A Fading Fad
The Natural Resources Stewardship Project
You can supplement these Canadian perspectives with ideas from:
The Bottomless Well
Judging from the above, Canadians should be making hard-headed, wealth increasing energy decisions very different from those being proposed by our political leaders.
Energy Probe started all this for me. They have a long history of writing shallow and unhelpful articles bemoaning all the problems associated with nuclear power. I had written them off as just another voice in the anti-nuke choir, singing from the same sheet as all the rest. Then this appeared:
The Deniers: The World-Renowned Scientists Who Stood Up Against Global Warming Hysteria, Political Persecution, and Fraud: And those who are too fearful to do so
The author is Lawrence Solomon, Executive Director of Energy Probe. One can argue all night long about the merits of this book, its accuracy, its fairness - but what struck me most was its source. I never expected to see anything like this from a group of environment hard-liners who push the conserve and reduce theme to the limit. I blinked more than once - the lights seem to be coming on over there at Energy Probe.
Following the thread brought me to a couple of interesting discussions:
Global Warming Advocate Rethinks Position
Don’t Deny Yourself
Canadians need to be realistic about the choices we make if we want to avoid really destructive and expensive mistakes. In Canada we can do nothing to affect the global level of carbon dioxide in the atmosphere. We are just too small. If we eliminated all our carbon combustion completely it would not even register on the global measurement, yet such a practice could destroy our economy and social structure. The time has come to think of reasonable things. We need clean, reliable, inexpensive, safe, and plentiful negentropy (ie highly ordered energy), and we know how to produce it using our own Canadian nuclear power industry. For me it seems sort of obvious that we have to start building reactors and electricity distribution lines now, but I guess others still need to watch the clock tick for a while before facing up to this reality.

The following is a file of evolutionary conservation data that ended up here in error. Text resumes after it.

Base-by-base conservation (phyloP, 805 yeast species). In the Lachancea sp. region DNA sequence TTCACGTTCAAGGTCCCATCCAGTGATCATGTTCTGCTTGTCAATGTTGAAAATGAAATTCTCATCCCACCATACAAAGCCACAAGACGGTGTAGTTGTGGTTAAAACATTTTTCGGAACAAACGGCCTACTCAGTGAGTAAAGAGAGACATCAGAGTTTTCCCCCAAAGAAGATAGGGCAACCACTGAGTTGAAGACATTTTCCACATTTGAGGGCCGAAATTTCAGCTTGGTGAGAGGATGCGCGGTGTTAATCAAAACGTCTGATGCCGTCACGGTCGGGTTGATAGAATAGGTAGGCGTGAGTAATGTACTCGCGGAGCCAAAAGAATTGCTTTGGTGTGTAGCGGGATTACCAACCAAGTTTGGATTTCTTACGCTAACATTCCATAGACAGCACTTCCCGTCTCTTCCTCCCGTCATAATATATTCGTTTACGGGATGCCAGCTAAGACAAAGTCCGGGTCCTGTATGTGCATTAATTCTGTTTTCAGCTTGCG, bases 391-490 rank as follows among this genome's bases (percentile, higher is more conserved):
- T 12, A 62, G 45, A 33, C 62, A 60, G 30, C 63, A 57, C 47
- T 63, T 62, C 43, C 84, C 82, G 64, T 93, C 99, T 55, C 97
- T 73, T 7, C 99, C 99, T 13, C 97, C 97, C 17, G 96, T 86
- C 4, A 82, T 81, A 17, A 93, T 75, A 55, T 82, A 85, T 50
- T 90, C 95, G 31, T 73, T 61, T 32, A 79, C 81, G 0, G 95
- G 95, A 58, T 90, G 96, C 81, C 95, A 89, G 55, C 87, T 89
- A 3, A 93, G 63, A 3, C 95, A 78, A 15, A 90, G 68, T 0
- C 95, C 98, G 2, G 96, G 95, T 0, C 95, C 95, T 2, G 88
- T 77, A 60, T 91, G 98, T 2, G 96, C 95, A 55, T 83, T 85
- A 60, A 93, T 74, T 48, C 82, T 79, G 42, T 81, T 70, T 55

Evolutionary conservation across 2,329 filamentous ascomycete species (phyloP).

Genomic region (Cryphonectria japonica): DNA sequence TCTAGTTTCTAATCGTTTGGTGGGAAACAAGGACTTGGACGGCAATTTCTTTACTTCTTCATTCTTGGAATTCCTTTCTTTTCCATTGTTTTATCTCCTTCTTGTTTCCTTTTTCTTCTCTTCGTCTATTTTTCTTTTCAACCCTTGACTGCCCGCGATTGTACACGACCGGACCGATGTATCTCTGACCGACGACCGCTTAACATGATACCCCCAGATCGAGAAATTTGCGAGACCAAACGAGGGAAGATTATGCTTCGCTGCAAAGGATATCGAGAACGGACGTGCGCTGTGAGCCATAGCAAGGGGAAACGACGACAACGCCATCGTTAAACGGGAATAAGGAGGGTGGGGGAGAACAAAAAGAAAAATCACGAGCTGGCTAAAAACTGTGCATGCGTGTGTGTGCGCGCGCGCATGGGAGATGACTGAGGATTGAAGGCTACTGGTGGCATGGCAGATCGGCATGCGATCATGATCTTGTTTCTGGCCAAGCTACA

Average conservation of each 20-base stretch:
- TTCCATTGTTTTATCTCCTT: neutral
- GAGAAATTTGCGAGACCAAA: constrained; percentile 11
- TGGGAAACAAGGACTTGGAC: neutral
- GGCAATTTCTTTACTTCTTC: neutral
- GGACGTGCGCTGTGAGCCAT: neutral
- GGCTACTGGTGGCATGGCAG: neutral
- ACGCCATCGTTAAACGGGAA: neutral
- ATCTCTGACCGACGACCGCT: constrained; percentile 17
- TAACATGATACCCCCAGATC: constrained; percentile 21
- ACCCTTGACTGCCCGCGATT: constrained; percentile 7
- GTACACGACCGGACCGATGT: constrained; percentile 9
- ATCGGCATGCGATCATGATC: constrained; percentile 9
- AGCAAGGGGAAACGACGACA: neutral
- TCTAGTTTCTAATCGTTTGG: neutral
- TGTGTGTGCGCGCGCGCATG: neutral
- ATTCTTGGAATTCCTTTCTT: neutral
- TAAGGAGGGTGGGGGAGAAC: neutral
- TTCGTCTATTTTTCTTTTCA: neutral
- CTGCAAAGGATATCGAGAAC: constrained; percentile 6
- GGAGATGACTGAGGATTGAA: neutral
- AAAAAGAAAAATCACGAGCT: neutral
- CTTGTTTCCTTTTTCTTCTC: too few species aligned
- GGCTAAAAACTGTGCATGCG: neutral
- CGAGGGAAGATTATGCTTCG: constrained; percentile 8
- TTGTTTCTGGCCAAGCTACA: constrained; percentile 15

Increasing our use of nuclear power implies more electricity use. This leads to lots of changes - electric powered transportation, electric powered heating and cooling, electric powered and controlled robotics. All these changes provide opportunities for improvement in the way we live, and that is where The Natural Resources Stewardship Project fits in for me. We can do many things better, such as higher speed ground transportation on elevated rails or in tunnels so there is no animal killing or habitat loss. We can grow food in vats in our cities to avoid cutting down all the trees for farms and to eliminate our cruel animals as food practices. And we dont need garbage dumps any more,
so the new cities can be floating platforms on the ocean if we want to build them that way. Life can still get much better if we are willing to work for it.